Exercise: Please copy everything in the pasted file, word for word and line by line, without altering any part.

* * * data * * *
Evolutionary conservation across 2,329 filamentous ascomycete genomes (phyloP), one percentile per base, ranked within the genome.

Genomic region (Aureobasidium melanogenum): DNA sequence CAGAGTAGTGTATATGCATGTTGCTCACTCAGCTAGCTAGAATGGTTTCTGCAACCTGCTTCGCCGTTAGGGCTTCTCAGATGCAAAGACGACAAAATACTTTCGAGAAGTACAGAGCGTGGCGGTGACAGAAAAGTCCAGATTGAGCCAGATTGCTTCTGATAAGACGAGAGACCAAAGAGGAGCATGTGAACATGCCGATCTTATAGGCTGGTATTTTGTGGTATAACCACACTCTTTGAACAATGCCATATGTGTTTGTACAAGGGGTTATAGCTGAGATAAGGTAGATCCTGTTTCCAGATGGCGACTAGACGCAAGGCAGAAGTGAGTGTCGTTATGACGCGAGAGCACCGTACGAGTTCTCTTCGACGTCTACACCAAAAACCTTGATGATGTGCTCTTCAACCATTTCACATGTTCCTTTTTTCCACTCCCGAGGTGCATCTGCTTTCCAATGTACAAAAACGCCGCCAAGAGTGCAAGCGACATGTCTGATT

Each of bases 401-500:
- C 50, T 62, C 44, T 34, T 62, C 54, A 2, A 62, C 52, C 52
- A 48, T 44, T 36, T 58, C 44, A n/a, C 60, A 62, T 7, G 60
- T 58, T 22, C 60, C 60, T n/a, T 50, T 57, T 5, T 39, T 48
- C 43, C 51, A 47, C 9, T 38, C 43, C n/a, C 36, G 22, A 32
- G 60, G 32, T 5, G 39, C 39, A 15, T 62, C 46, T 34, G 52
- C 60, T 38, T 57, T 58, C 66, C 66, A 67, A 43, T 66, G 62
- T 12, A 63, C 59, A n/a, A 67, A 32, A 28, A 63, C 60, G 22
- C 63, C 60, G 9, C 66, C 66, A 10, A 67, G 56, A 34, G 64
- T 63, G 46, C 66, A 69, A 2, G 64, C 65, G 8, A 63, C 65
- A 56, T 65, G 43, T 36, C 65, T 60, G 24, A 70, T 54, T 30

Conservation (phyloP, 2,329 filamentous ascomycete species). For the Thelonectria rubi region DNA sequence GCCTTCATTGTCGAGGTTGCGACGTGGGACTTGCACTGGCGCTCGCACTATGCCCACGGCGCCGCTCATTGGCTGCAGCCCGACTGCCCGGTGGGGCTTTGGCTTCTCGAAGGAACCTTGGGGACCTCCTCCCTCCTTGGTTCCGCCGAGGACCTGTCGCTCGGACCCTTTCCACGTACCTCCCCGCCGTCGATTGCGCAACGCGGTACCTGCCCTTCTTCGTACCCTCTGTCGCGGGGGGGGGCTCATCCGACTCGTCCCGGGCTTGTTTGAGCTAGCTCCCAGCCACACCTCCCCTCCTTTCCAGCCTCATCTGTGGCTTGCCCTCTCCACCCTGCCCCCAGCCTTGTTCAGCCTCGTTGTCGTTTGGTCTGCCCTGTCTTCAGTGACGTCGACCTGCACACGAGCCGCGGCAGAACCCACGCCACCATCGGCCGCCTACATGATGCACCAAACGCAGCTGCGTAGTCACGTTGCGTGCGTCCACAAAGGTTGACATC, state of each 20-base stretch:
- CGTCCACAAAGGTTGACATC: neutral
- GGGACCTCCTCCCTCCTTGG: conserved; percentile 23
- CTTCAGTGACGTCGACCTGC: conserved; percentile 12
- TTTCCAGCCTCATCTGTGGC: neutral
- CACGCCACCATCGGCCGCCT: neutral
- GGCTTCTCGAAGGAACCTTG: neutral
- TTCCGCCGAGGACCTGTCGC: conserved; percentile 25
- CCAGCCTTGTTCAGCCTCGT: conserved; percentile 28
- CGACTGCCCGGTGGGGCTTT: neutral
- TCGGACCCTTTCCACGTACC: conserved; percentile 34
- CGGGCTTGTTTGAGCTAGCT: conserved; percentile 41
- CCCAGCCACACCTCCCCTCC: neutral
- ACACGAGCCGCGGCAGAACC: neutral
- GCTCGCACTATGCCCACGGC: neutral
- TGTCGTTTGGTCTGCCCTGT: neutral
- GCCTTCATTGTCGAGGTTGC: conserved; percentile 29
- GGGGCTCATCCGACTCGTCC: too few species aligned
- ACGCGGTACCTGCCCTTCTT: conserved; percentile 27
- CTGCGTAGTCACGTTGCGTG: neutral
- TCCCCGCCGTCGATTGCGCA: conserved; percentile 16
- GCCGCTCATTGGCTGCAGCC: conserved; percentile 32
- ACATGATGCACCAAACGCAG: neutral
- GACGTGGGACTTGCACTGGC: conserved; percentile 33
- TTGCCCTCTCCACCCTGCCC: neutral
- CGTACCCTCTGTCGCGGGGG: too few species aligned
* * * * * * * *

Evolutionary conservation across 2,329 filamentous ascomycete genomes (phyloP), one percentile per base, ranked within the genome.

Genomic region (Aureobasidium melanogenum): DNA sequence CAGAGTAGTGTATATGCATGTTGCTCACTCAGCTAGCTAGAATGGTTTCTGCAACCTGCTTCGCCGTTAGGGCTTCTCAGATGCAAAGACGACAAAATACTTTCGAGAAGTACAGAGCGTGGCGGTGACAGAAAAGTCCAGATTGAGCCAGATTGCTTCTGATAAGACGAGAGACCAAAGAGGAGCATGTGAACATGCCGATCTTATAGGCTGGTATTTTGTGGTATAACCACACTCTTTGAACAATGCCATATGTGTTTGTACAAGGGGTTATAGCTGAGATAAGGTAGATCCTGTTTCCAGATGGCGACTAGACGCAAGGCAGAAGTGAGTGTCGTTATGACGCGAGAGCACCGTACGAGTTCTCTTCGACGTCTACACCAAAAACCTTGATGATGTGCTCTTCAACCATTTCACATGTTCCTTTTTTCCACTCCCGAGGTGCATCTGCTTTCCAATGTACAAAAACGCCGCCAAGAGTGCAAGCGACATGTCTGATT

Each of bases 401-500:
- C 50, T 62, C 44, T 34, T 62, C 54, A 2, A 62, C 52, C 52
- A 48, T 44, T 36, T 58, C 44, A n/a, C 60, A 62, T 7, G 60
- T 58, T 22, C 60, C 60, T n/a, T 50, T 57, T 5, T 39, T 48
- C 43, C 51, A 47, C 9, T 38, C 43, C n/a, C 36, G 22, A 32
- G 60, G 32, T 5, G 39, C 39, A 15, T 62, C 46, T 34, G 52
- C 60, T 38, T 57, T 58, C 66, C 66, A 67, A 43, T 66, G 62
- T 12, A 63, C 59, A n/a, A 67, A 32, A 28, A 63, C 60, G 22
- C 63, C 60, G 9, C 66, C 66, A 10, A 67, G 56, A 34, G 64
- T 63, G 46, C 66, A 69, A 2, G 64, C 65, G 8, A 63, C 65
- A 56, T 65, G 43, T 36, C 65, T 60, G 24, A 70, T 54, T 30

Conservation (phyloP, 2,329 filamentous ascomycete species). For the Thelonectria rubi region DNA sequence GCCTTCATTGTCGAGGTTGCGACGTGGGACTTGCACTGGCGCTCGCACTATGCCCACGGCGCCGCTCATTGGCTGCAGCCCGACTGCCCGGTGGGGCTTTGGCTTCTCGAAGGAACCTTGGGGACCTCCTCCCTCCTTGGTTCCGCCGAGGACCTGTCGCTCGGACCCTTTCCACGTACCTCCCCGCCGTCGATTGCGCAACGCGGTACCTGCCCTTCTTCGTACCCTCTGTCGCGGGGGGGGGCTCATCCGACTCGTCCCGGGCTTGTTTGAGCTAGCTCCCAGCCACACCTCCCCTCCTTTCCAGCCTCATCTGTGGCTTGCCCTCTCCACCCTGCCCCCAGCCTTGTTCAGCCTCGTTGTCGTTTGGTCTGCCCTGTCTTCAGTGACGTCGACCTGCACACGAGCCGCGGCAGAACCCACGCCACCATCGGCCGCCTACATGATGCACCAAACGCAGCTGCGTAGTCACGTTGCGTGCGTCCACAAAGGTTGACATC, state of each 20-base stretch:
- CGTCCACAAAGGTTGACATC: neutral
- GGGACCTCCTCCCTCCTTGG: conserved; percentile 23
- CTTCAGTGACGTCGACCTGC: conserved; percentile 12
- TTTCCAGCCTCATCTGTGGC: neutral
- CACGCCACCATCGGCCGCCT: neutral
- GGCTTCTCGAAGGAACCTTG: neutral
- TTCCGCCGAGGACCTGTCGC: conserved; percentile 25
- CCAGCCTTGTTCAGCCTCGT: conserved; percentile 28
- CGACTGCCCGGTGGGGCTTT: neutral
- TCGGACCCTTTCCACGTACC: conserved; percentile 34
- CGGGCTTGTTTGAGCTAGCT: conserved; percentile 41
- CCCAGCCACACCTCCCCTCC: neutral
- ACACGAGCCGCGGCAGAACC: neutral
- GCTCGCACTATGCCCACGGC: neutral
- TGTCGTTTGGTCTGCCCTGT: neutral
- GCCTTCATTGTCGAGGTTGC: conserved; percentile 29
- GGGGCTCATCCGACTCGTCC: too few species aligned
- ACGCGGTACCTGCCCTTCTT: conserved; percentile 27
- CTGCGTAGTCACGTTGCGTG: neutral
- TCCCCGCCGTCGATTGCGCA: conserved; percentile 16
- GCCGCTCATTGGCTGCAGCC: conserved; percentile 32
- ACATGATGCACCAAACGCAG: neutral
- GACGTGGGACTTGCACTGGC: conserved; percentile 33
- TTGCCCTCTCCACCCTGCCC: neutral
- CGTACCCTCTGTCGCGGGGG: too few species aligned